Choosing a Quality Mentor
July 2nd, 2019 By: Heather McMillen
Mentorship is often thought of as something critical for the development of those just entering the profession, but in fact, mentorship is critical throughout your career. Good mentors can help you plot your next career move, build confidence and develop new skills, to name a few. Their influences can be a key to your success.
Mentorship is a customizable package and there is no rule stating that it has to be someone that is at your current company or even has the same job. However, it should be someone who can relate to your circumstances and help navigate progressive career steps. For instance, a physical therapist might choose a mentor outside of the PT profession but within the healthcare delivery system such as a physician, physician assistant, ARNP or an administrator.
You might choose a mentor several times throughout your professional life as changes take place.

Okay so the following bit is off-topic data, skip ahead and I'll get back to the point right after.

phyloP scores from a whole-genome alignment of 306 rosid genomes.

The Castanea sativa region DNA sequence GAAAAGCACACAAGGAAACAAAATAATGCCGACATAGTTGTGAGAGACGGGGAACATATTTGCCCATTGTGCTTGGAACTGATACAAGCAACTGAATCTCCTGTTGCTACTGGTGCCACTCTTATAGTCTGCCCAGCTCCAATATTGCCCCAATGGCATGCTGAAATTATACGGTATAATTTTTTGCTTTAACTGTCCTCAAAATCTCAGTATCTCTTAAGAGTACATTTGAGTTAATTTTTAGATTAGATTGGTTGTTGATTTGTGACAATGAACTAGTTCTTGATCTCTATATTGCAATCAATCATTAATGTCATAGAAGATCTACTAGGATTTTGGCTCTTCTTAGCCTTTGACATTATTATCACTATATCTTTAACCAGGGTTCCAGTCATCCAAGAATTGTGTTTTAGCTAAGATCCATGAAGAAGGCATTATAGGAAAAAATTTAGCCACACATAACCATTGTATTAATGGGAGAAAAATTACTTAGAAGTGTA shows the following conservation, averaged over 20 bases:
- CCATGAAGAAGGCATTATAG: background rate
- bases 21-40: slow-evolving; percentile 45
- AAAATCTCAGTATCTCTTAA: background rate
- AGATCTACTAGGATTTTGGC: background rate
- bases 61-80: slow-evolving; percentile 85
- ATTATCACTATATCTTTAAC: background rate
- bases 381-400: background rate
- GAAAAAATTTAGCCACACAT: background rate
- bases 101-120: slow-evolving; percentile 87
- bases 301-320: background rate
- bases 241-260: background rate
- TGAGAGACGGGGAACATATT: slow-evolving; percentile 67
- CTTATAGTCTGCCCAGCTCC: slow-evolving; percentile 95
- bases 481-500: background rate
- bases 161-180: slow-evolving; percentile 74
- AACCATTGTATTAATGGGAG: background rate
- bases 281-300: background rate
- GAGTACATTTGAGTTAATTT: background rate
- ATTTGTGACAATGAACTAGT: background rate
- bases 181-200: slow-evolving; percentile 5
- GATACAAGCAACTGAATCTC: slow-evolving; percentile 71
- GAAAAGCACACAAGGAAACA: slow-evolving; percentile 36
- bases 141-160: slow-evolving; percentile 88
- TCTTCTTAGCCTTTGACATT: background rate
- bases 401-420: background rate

Consider these aspects when searching for a mentor that fits well with you.
This relationship should feel natural and not forced as you will be working closely with them. Does this person share the same values as you? Are they known for being a team player or a leader who thrives on helping others?
Quality mentors ask a lot of relevant questions to ensure they are helping you efficiently and having you help yourself.
It’s not about finding the person with the most years under their belt or the best title. It’s about finding one with the experience and knowledge to help you navigate your journey. Have they been in similar scenarios as you? How did they overcome obstacles?
You are looking to test your limits and excel. For that, you need someone that will bring you out of your comfort zone, who will challenge and hold yourself accountable. It is important to get different perspectives on things both in business and life. For instance, if you have difficulty articulating your thoughts and ideas, seek out a public speaking superstar.
Your mentor will be privy to things happening in your life that you might not share with everyone. The mentor will need to trust you as well because somewhere along the way they might be opening up about their vulnerabilities and past experiences.
Getting to know anyone takes time; if necessary, set ground rules and once you know one another better you will be able to build on the mutual trust to get the most out of your relationship.